zooplankton
and
phytoplankton Phytoplankton () are the autotrophic An autotroph or primary producer is an organism that produces complex organic compound , CH4; is among the simplest organic compounds. In chemistry, organic compounds are generally any chemical compoun ...

phytoplankton
, fish and
marine mammal Marine mammals are aquatic mammals that rely on the ocean and other marine ecosystems for their existence. They include animals such as Pinniped, seals, Cetacea, whales, Sirenia, manatees, sea otters and polar bears. They are an informal group, ...
s, birds, land animals, plants and human societies. Arctic land is bordered by the
subarctic The subarctic zone is a region in the Northern Hemisphere The Northern Hemisphere is the half of Earth Earth is the third planet from the Sun and the only astronomical object known to harbour and support life. 29.2% of Earth's sur ...
.


Definition and etymology

The word Arctic comes from the
Greek#REDIRECT Greek Greek may refer to: Greece Anything of, from, or related to Greece Greece ( el, Ελλάδα, , ), officially the Hellenic Republic, is a country located in Southeast Europe. Its population is approximately 10.7 million as of ...
word (''arktikos''), "near the Bear, northern" and that from the word (''arktos''), meaning
bear Bears are carnivora Carnivora is an order of placental Placentalia is one of the three extant subdivisions of the class of animals Mammalia Mammals (from Latin Latin (, or , ) is a classical language belonging to the Ita ...

bear
. The name refers either to the
constellation A constellation is an area on the celestial sphere in which a group of visible stars forms a perceived outline or pattern, typically representing an animal, mythological person or creature, or an inanimate object. The origins of the earliest ...

constellation
Ursa Major Ursa Major (; also known as the Great Bear) is a in the , whose associated mythology likely dates back into prehistory. Its Latin name means "greater (or larger) she-bear," referring to and contrasting it with nearby , the lesser bear. In , it ...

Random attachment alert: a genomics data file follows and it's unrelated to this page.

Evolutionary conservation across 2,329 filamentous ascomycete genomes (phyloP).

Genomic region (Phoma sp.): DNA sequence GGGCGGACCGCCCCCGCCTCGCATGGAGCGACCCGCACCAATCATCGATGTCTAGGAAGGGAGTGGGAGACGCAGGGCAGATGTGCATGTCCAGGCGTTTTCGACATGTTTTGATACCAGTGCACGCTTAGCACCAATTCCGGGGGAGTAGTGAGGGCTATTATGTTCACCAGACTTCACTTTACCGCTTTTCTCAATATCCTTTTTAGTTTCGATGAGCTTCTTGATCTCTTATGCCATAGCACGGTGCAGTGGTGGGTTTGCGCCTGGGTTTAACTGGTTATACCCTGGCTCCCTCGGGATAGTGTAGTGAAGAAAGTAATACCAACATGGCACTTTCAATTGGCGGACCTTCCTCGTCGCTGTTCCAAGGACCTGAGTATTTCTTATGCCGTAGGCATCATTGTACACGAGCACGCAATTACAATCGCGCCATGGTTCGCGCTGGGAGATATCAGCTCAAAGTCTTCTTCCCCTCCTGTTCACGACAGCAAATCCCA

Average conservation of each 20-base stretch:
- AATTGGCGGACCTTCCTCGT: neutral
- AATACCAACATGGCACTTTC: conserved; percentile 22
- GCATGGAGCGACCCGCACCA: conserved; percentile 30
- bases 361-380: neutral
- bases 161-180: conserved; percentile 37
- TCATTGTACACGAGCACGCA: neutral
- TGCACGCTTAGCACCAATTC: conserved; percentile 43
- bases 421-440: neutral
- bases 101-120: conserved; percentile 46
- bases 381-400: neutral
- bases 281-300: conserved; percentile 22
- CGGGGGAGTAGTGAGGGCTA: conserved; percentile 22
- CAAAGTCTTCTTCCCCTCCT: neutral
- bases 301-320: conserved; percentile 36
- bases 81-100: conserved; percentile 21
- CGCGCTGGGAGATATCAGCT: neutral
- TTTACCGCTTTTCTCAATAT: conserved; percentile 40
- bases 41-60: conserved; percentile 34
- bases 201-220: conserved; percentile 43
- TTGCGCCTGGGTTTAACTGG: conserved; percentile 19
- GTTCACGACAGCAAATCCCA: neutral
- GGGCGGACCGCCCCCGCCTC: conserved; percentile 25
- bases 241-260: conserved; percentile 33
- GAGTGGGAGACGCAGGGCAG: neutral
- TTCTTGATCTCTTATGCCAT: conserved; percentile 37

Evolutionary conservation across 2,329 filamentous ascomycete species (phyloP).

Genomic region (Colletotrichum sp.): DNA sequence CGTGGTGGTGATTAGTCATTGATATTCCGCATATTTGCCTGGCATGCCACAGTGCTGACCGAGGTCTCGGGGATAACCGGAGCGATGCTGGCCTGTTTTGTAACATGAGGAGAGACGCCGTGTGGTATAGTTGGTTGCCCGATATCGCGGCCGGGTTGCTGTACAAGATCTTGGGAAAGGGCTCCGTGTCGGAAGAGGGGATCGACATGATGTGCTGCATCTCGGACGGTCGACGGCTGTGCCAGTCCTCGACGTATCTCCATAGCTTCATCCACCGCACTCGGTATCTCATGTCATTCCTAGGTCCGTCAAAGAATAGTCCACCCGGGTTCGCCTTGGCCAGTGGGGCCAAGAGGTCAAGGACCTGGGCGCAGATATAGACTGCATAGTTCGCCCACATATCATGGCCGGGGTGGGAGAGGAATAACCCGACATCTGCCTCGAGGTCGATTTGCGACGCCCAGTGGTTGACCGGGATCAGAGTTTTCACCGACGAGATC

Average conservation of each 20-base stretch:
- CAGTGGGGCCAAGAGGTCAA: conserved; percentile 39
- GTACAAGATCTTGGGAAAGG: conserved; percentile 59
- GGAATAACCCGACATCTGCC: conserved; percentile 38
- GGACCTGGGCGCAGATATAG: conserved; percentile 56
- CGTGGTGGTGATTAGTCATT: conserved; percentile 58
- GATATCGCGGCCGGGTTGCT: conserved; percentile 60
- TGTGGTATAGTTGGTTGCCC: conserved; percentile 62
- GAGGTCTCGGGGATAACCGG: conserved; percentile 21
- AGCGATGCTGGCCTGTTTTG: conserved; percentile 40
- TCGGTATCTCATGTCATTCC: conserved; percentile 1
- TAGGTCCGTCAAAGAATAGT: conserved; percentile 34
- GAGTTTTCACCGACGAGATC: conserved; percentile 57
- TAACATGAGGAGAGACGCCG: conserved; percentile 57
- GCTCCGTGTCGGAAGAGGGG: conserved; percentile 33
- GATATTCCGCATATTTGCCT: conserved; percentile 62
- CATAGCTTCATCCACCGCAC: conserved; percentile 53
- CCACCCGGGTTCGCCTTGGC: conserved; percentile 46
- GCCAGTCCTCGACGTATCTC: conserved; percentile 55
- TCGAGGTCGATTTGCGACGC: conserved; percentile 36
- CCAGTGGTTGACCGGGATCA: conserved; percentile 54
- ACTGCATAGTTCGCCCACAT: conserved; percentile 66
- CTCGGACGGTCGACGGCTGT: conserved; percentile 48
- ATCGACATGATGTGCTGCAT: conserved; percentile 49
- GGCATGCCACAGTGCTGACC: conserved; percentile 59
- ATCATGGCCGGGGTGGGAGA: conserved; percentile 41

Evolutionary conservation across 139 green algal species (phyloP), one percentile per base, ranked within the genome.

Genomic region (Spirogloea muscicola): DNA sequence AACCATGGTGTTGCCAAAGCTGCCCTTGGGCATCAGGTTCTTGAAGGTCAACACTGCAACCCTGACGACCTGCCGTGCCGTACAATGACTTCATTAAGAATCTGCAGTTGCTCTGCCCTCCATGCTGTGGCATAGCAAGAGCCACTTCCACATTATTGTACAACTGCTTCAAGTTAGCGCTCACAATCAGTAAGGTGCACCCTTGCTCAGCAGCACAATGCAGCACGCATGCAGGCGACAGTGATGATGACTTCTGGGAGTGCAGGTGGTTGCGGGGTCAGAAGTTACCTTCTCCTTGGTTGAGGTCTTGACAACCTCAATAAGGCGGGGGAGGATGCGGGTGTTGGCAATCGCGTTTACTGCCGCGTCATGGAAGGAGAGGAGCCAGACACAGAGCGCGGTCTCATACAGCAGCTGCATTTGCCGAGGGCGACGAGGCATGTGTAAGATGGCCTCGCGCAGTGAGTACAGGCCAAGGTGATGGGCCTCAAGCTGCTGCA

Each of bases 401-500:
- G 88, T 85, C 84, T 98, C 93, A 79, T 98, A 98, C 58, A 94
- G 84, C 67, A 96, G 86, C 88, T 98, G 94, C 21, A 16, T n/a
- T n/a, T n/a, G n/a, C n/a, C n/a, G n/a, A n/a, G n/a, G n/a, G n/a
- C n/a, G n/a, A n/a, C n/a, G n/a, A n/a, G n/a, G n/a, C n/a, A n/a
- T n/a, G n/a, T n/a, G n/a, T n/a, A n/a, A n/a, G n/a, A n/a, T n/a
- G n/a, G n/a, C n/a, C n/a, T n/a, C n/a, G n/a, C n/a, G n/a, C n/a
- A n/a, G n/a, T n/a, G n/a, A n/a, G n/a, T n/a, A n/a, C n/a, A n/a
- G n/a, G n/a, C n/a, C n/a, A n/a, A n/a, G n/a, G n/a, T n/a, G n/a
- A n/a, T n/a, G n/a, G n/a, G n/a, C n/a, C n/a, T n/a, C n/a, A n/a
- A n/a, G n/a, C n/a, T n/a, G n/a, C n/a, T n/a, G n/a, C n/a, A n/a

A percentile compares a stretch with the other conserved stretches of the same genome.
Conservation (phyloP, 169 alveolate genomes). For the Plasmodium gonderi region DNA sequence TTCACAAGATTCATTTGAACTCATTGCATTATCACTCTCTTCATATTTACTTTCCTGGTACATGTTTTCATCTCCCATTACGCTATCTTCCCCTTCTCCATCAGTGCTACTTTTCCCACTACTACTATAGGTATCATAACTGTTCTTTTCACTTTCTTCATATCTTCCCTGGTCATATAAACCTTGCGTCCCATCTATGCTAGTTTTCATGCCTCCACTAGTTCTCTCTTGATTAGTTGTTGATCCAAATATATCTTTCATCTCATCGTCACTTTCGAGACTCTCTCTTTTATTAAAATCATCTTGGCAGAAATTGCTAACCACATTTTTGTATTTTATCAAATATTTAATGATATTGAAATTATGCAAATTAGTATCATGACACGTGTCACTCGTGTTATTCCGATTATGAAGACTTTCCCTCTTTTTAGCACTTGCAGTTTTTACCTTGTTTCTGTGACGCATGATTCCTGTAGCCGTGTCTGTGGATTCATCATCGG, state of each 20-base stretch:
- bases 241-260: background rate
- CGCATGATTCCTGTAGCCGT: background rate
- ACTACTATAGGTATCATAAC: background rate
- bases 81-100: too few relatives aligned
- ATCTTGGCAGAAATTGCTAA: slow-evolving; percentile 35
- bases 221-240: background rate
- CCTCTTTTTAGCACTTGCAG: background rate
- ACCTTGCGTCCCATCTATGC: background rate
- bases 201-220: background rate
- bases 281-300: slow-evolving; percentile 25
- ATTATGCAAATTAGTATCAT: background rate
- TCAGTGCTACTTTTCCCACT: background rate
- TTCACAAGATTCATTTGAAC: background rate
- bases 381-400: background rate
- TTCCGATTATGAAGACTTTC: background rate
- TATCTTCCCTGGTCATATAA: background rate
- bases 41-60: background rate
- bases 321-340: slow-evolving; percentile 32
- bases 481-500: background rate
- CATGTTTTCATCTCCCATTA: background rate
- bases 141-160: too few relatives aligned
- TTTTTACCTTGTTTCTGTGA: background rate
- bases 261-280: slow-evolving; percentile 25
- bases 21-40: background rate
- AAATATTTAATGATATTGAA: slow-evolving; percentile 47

Ursa Major
, the "Great Bear", which is prominent in the northern portion of the
celestial sphere In astronomy Astronomy (from el, ἀστρονομία, literally meaning the science that studies the laws of the stars) is a natural science that studies astronomical object, celestial objects and celestial event, phenomena. It uses ...

celestial sphere
, or to the constellation
Ursa Minor Ursa Minor (Latin: "Lesser Bear", contrasting with Ursa Major), also known as the Little Bear, is a constellation in the Northern Celestial Hemisphere, Northern Sky. Like the Great Bear, the tail of the Little Bear may also be seen as the handle ...

Ursa Minor
, the "Little Bear", which contains
Polaris Polaris ( ), designated α Ursae Minoris ( Latinized to Alpha Ursae Minoris, abbreviated Alpha UMi, α UMi), commonly the North Star or Pole Star, is the brightest star of the constellation Ursa Minor. It is very close to the nort ...

Polaris
, the Pole Star, also known as the North Star. There are a number of definitions of what area is contained within the Arctic. The area can be defined as north of the
Arctic Circle The Arctic Circle is one of the two polar circle A polar circle is a geographic term for a conditional circular line (arc) referring either to the Arctic Circle The Arctic Circle is one of the two s and the most northerly of the fiv ...

Arctic Circle
(66° 33'N), the approximate southern limit of the
midnight sun The midnight sun is a natural phenomenon Types of natural phenomena include: Weather, fog, thunder, tornadoes; biological processes, decomposition, germination seedlings, three days after germination. Germination is the process by wh ...

midnight sun
and the
polar night The polar night is a phenomenon where the night Night (also described as night time, night-time, or nighttime, unconventionally spelled as ''nite'') is the period of ambient Ambient or Ambiance or Ambience may refer to: Music and sound * ...

polar night
. Another definition of the Arctic, which is popular with
ecologists This is a list of notable ecologists. A-D * John Aber (United States) * Aziz Ab'Saber (Brazil) * Charles Christopher Adams (United States) * Warder Clyde Allee (USA) * H. G. Andrewartha, Herbert G. Andrewartha (Australia) * Sarah Martha Baker ( ...
, is the region in the
Northern Hemisphere The Northern Hemisphere is the half of Earth Earth is the third planet from the Sun and the only astronomical object known to harbour and support life. 29.2% of Earth's surface is land consisting of continents and islands. The remain ...

Northern Hemisphere
where the average temperature for the warmest month (July) is below ; the northernmost
tree line The tree line is the edge of the habitat at which tree In botany, a tree is a perennial plant with an elongated Plant stem, stem, or trunk (botany), trunk, supporting branches and leaves in most species. In some usages, the definition of ...

tree line
roughly follows the isotherm at the boundary of this region.


Climate